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Alpha Chi Sigma

Alpha Chi Sigma (ΑΧΣ) is a professional fraternity specializing in the field of chemistry.

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Alpha Delta Pi

Alpha Delta Pi (ΑΔΠ or ADPi) is a National Panhellenic sorority founded on May 15, 1851 at Wesleyan College in Macon, Georgia.

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Alpha Kappa Alpha

Alpha Kappa Alpha (ΑΚΑ) is a Greek-lettered sorority, the first established by African-American college women.

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Alpha Kappa Psi

Alpha Kappa Psi (ΑΚΨ) is the oldest and largest professional business fraternity to current date.

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Alpha Omega Epsilon

Alpha Omega Epsilon (ΑΩΕ) is a social and professional sorority for women in engineering and technical sciences.

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Alpha Phi

Alpha Phi International Women's Fraternity (ΑΦ) is a sorority with 170 active chapters and over 200,000 initiated members.

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Alpha Phi Alpha

Alpha Phi Alpha Fraternity, Inc. (ΑΦΑ) is the first African-American, intercollegiate Greek-lettered fraternity.

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Alpha Phi Omega

Alpha Phi Omega (ΑΦΩ) (commonly known as APO, but also A-Phi-O is the largest collegiate fraternity in the United States, with chapters at over 350 campuses, an active membership of over 25,000 students, and over 400,000 alumni members. There are also 250 chapters in the Philippines, one in Australia and one in Canada. Alpha Phi Omega is a national co-ed service fraternity organized to provide community service, leadership development, and social opportunities for college students. The purpose of the fraternity is "to assemble college students in a National Service Fraternity in the fellowship of principles derived from the Scout Oath and Scout Law of the Boy Scouts of America; to develop Leadership, to promote Friendship, and to provide Service to humanity; and to further the freedom that is our national, educational, and intellectual heritage." Unlike many other fraternities, APO's primary focus is to provide volunteer service within four areas: service to the community, service to the campus, service to the fraternity, and service to the nation. Being primarily a service organization, the fraternity restricts its chapters from maintaining fraternity houses to serve as residences for their members. This also encourages members of social fraternities and sororities that have houses to join APO as well.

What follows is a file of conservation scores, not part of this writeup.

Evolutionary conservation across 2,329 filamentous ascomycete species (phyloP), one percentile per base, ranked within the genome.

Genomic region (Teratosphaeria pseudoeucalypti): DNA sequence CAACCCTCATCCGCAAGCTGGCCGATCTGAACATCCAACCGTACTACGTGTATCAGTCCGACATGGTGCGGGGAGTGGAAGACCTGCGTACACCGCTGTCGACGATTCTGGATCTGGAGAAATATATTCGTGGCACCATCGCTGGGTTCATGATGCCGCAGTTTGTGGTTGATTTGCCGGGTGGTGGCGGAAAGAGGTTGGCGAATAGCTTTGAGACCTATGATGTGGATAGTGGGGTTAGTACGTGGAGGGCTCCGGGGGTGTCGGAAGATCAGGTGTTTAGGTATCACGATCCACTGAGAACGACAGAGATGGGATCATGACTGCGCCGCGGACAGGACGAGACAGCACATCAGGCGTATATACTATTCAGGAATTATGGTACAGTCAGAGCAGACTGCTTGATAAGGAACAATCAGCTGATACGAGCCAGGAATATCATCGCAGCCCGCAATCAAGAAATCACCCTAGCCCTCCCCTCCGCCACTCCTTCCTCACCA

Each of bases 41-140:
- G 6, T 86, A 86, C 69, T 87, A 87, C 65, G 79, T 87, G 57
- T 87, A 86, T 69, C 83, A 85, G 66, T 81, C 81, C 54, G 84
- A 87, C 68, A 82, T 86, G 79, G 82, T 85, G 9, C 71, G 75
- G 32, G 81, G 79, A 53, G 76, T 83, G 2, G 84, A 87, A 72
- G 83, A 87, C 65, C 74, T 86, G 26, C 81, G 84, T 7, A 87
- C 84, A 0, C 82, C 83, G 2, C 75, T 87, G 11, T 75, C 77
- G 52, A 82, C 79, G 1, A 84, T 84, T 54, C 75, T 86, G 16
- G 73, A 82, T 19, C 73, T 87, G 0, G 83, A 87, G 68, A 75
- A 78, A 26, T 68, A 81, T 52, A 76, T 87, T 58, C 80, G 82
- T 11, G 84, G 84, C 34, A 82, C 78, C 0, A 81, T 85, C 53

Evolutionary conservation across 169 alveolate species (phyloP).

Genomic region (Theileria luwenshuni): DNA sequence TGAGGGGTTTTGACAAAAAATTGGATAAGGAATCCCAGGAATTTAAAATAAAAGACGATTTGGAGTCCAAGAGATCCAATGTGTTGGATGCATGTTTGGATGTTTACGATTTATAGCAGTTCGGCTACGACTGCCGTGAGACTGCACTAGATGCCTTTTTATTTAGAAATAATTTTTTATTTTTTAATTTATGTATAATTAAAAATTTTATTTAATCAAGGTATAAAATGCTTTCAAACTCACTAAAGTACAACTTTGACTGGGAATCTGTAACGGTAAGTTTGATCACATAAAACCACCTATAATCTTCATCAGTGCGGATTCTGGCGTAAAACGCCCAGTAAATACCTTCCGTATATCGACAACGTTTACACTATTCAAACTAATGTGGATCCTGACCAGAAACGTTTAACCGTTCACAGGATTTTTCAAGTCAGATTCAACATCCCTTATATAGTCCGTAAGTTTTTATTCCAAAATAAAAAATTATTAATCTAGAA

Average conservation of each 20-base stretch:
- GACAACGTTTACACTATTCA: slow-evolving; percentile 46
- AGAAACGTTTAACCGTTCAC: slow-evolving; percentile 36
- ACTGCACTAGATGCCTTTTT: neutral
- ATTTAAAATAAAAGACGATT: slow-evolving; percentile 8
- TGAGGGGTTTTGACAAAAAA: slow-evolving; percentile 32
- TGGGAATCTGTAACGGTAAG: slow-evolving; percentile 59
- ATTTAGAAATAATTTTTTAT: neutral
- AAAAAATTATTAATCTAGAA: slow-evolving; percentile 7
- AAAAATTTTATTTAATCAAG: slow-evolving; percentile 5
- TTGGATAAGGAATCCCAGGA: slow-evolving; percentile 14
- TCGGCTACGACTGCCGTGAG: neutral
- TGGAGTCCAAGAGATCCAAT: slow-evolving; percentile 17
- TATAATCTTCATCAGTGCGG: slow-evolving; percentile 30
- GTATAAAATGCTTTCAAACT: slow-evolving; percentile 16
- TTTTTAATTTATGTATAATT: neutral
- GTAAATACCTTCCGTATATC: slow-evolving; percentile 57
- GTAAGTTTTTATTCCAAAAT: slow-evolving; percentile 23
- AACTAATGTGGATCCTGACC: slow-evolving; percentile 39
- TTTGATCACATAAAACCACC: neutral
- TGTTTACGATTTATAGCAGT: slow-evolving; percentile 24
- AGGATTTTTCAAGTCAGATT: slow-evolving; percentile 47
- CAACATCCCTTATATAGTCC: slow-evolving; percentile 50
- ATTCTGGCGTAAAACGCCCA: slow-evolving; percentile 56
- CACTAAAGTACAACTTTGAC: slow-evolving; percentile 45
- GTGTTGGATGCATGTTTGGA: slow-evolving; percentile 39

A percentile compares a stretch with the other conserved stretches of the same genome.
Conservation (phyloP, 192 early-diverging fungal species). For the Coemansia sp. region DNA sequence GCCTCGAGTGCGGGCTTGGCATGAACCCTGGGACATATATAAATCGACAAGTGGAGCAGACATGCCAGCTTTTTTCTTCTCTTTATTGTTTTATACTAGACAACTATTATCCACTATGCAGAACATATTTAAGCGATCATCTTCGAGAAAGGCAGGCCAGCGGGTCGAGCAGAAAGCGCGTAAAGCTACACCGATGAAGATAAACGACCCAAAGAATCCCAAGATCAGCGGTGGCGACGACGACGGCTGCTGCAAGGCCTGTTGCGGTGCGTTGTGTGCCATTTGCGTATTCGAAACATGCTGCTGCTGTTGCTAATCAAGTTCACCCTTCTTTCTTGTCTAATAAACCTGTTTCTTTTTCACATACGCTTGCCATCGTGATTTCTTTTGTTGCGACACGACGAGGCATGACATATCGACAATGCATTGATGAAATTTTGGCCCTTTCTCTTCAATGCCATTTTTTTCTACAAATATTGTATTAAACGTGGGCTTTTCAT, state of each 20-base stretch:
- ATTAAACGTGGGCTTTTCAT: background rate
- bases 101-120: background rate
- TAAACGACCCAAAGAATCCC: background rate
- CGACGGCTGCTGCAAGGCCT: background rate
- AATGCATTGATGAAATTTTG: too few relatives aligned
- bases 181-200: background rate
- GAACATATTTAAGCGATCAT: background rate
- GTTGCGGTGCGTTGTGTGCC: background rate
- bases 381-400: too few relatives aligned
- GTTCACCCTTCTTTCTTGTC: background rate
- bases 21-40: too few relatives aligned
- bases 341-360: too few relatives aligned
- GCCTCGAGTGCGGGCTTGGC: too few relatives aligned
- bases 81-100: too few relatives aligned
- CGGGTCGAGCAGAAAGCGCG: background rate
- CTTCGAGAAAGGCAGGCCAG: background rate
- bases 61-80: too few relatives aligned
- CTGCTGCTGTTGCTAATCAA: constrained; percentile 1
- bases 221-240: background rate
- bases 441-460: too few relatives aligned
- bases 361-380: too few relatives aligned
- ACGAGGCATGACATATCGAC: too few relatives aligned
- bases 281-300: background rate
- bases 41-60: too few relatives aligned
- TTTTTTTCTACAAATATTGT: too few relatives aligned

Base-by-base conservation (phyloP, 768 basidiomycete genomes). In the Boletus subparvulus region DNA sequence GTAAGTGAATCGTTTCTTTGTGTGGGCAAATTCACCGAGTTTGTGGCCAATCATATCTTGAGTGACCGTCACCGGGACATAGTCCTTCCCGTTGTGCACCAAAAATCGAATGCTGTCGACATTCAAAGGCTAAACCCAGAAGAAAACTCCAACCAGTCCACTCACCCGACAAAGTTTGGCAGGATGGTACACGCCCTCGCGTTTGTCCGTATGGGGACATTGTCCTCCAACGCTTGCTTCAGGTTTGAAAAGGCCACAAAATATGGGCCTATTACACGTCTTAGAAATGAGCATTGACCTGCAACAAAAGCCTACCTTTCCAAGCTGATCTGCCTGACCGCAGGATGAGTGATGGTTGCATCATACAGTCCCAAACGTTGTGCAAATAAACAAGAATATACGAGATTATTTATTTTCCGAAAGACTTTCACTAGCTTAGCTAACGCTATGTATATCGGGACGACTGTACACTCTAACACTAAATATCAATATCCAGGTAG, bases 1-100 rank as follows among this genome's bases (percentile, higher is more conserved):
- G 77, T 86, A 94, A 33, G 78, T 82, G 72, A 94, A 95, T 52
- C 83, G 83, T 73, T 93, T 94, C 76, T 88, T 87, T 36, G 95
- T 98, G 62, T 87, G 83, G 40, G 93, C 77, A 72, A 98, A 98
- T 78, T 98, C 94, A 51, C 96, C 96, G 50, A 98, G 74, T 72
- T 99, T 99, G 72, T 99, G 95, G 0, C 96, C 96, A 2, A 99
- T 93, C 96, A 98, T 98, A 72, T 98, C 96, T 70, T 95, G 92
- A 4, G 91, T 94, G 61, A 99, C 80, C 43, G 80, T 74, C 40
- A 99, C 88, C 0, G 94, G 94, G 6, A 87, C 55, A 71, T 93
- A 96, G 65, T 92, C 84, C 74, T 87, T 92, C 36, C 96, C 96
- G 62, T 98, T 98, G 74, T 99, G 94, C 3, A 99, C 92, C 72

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American Civil War

The American Civil War (also known by other names) was a war fought in the United States from 1861 to 1865.